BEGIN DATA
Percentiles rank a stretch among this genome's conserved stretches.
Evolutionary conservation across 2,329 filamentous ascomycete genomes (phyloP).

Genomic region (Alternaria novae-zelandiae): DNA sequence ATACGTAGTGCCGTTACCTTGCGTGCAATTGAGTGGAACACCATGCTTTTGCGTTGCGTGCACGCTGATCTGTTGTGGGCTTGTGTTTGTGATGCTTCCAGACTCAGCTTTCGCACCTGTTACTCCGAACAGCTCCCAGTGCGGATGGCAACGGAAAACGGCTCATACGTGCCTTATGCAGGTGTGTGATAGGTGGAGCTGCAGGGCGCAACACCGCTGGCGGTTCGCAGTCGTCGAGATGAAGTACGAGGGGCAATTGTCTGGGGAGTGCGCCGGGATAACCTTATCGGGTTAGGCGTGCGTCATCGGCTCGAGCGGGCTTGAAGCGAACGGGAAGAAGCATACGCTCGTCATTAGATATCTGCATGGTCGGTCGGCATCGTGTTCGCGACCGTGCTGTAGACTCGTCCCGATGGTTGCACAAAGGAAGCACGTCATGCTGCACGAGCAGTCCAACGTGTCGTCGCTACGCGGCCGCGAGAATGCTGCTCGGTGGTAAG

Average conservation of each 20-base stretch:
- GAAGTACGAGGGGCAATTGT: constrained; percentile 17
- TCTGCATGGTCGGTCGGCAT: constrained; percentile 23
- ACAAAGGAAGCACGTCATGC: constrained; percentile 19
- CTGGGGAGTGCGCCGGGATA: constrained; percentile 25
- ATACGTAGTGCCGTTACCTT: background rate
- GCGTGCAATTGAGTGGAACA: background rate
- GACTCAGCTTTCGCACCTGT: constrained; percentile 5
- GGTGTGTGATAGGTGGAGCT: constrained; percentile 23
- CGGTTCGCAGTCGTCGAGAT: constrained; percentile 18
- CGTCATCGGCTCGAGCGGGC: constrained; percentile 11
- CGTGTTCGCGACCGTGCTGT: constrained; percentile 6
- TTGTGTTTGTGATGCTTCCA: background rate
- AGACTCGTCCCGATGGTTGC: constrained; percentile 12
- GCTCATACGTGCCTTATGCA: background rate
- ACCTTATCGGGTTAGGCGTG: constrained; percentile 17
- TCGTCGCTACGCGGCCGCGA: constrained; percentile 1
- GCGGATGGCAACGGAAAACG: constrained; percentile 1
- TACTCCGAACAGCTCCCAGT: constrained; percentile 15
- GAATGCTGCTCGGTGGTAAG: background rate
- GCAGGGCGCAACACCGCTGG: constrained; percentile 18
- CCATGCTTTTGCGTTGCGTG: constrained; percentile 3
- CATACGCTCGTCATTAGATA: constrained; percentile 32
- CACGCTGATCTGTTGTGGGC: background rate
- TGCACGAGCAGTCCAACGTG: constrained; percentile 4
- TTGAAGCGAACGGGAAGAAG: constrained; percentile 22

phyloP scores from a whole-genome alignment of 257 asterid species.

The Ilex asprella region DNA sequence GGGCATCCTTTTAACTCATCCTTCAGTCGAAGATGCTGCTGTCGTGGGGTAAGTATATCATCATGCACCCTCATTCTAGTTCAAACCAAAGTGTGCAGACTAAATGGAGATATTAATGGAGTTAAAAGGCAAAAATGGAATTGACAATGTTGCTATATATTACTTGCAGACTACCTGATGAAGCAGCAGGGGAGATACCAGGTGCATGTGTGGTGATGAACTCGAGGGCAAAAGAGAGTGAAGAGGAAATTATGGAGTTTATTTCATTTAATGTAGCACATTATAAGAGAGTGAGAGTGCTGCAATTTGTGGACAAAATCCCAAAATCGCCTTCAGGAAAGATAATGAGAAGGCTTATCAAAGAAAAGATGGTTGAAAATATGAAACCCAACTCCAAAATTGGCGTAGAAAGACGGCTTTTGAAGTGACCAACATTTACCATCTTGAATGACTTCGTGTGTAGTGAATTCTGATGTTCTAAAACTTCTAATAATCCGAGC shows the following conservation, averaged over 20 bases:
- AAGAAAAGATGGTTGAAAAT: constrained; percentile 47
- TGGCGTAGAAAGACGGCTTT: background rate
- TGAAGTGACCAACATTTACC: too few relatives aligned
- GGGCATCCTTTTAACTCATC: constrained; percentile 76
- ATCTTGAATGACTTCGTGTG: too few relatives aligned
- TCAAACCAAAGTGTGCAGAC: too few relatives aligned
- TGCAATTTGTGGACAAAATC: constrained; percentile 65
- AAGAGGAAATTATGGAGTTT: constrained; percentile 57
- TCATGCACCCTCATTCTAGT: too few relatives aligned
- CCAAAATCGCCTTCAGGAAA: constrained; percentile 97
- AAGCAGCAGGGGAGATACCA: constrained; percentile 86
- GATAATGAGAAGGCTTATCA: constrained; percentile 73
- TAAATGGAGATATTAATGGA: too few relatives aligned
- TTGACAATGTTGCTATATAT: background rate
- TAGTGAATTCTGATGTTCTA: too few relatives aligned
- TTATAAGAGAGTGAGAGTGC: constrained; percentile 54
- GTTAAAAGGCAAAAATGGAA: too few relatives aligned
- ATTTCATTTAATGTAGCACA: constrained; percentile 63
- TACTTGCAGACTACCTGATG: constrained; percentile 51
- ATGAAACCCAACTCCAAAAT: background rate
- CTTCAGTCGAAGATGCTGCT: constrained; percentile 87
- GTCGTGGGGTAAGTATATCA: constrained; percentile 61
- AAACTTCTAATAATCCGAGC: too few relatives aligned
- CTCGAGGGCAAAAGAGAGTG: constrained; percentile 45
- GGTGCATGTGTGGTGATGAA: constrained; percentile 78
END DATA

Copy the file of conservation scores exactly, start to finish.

Percentiles rank a stretch among this genome's conserved stretches.
Evolutionary conservation across 2,329 filamentous ascomycete genomes (phyloP).

Genomic region (Alternaria novae-zelandiae): DNA sequence ATACGTAGTGCCGTTACCTTGCGTGCAATTGAGTGGAACACCATGCTTTTGCGTTGCGTGCACGCTGATCTGTTGTGGGCTTGTGTTTGTGATGCTTCCAGACTCAGCTTTCGCACCTGTTACTCCGAACAGCTCCCAGTGCGGATGGCAACGGAAAACGGCTCATACGTGCCTTATGCAGGTGTGTGATAGGTGGAGCTGCAGGGCGCAACACCGCTGGCGGTTCGCAGTCGTCGAGATGAAGTACGAGGGGCAATTGTCTGGGGAGTGCGCCGGGATAACCTTATCGGGTTAGGCGTGCGTCATCGGCTCGAGCGGGCTTGAAGCGAACGGGAAGAAGCATACGCTCGTCATTAGATATCTGCATGGTCGGTCGGCATCGTGTTCGCGACCGTGCTGTAGACTCGTCCCGATGGTTGCACAAAGGAAGCACGTCATGCTGCACGAGCAGTCCAACGTGTCGTCGCTACGCGGCCGCGAGAATGCTGCTCGGTGGTAAG

Average conservation of each 20-base stretch:
- GAAGTACGAGGGGCAATTGT: constrained; percentile 17
- TCTGCATGGTCGGTCGGCAT: constrained; percentile 23
- ACAAAGGAAGCACGTCATGC: constrained; percentile 19
- CTGGGGAGTGCGCCGGGATA: constrained; percentile 25
- ATACGTAGTGCCGTTACCTT: background rate
- GCGTGCAATTGAGTGGAACA: background rate
- GACTCAGCTTTCGCACCTGT: constrained; percentile 5
- GGTGTGTGATAGGTGGAGCT: constrained; percentile 23
- CGGTTCGCAGTCGTCGAGAT: constrained; percentile 18
- CGTCATCGGCTCGAGCGGGC: constrained; percentile 11
- CGTGTTCGCGACCGTGCTGT: constrained; percentile 6
- TTGTGTTTGTGATGCTTCCA: background rate
- AGACTCGTCCCGATGGTTGC: constrained; percentile 12
- GCTCATACGTGCCTTATGCA: background rate
- ACCTTATCGGGTTAGGCGTG: constrained; percentile 17
- TCGTCGCTACGCGGCCGCGA: constrained; percentile 1
- GCGGATGGCAACGGAAAACG: constrained; percentile 1
- TACTCCGAACAGCTCCCAGT: constrained; percentile 15
- GAATGCTGCTCGGTGGTAAG: background rate
- GCAGGGCGCAACACCGCTGG: constrained; percentile 18
- CCATGCTTTTGCGTTGCGTG: constrained; percentile 3
- CATACGCTCGTCATTAGATA: constrained; percentile 32
- CACGCTGATCTGTTGTGGGC: background rate
- TGCACGAGCAGTCCAACGTG: constrained; percentile 4
- TTGAAGCGAACGGGAAGAAG: constrained; percentile 22

phyloP scores from a whole-genome alignment of 257 asterid species.

The Ilex asprella region DNA sequence GGGCATCCTTTTAACTCATCCTTCAGTCGAAGATGCTGCTGTCGTGGGGTAAGTATATCATCATGCACCCTCATTCTAGTTCAAACCAAAGTGTGCAGACTAAATGGAGATATTAATGGAGTTAAAAGGCAAAAATGGAATTGACAATGTTGCTATATATTACTTGCAGACTACCTGATGAAGCAGCAGGGGAGATACCAGGTGCATGTGTGGTGATGAACTCGAGGGCAAAAGAGAGTGAAGAGGAAATTATGGAGTTTATTTCATTTAATGTAGCACATTATAAGAGAGTGAGAGTGCTGCAATTTGTGGACAAAATCCCAAAATCGCCTTCAGGAAAGATAATGAGAAGGCTTATCAAAGAAAAGATGGTTGAAAATATGAAACCCAACTCCAAAATTGGCGTAGAAAGACGGCTTTTGAAGTGACCAACATTTACCATCTTGAATGACTTCGTGTGTAGTGAATTCTGATGTTCTAAAACTTCTAATAATCCGAGC shows the following conservation, averaged over 20 bases:
- AAGAAAAGATGGTTGAAAAT: constrained; percentile 47
- TGGCGTAGAAAGACGGCTTT: background rate
- TGAAGTGACCAACATTTACC: too few relatives aligned
- GGGCATCCTTTTAACTCATC: constrained; percentile 76
- ATCTTGAATGACTTCGTGTG: too few relatives aligned
- TCAAACCAAAGTGTGCAGAC: too few relatives aligned
- TGCAATTTGTGGACAAAATC: constrained; percentile 65
- AAGAGGAAATTATGGAGTTT: constrained; percentile 57
- TCATGCACCCTCATTCTAGT: too few relatives aligned
- CCAAAATCGCCTTCAGGAAA: constrained; percentile 97
- AAGCAGCAGGGGAGATACCA: constrained; percentile 86
- GATAATGAGAAGGCTTATCA: constrained; percentile 73
- TAAATGGAGATATTAATGGA: too few relatives aligned
- TTGACAATGTTGCTATATAT: background rate
- TAGTGAATTCTGATGTTCTA: too few relatives aligned
- TTATAAGAGAGTGAGAGTGC: constrained; percentile 54
- GTTAAAAGGCAAAAATGGAA: too few relatives aligned
- ATTTCATTTAATGTAGCACA: constrained; percentile 63
- TACTTGCAGACTACCTGATG: constrained; percentile 51
- ATGAAACCCAACTCCAAAAT: background rate
- CTTCAGTCGAAGATGCTGCT: constrained; percentile 87
- GTCGTGGGGTAAGTATATCA: constrained; percentile 61
- AAACTTCTAATAATCCGAGC: too few relatives aligned
- CTCGAGGGCAAAAGAGAGTG: constrained; percentile 45
- GGTGCATGTGTGGTGATGAA: constrained; percentile 78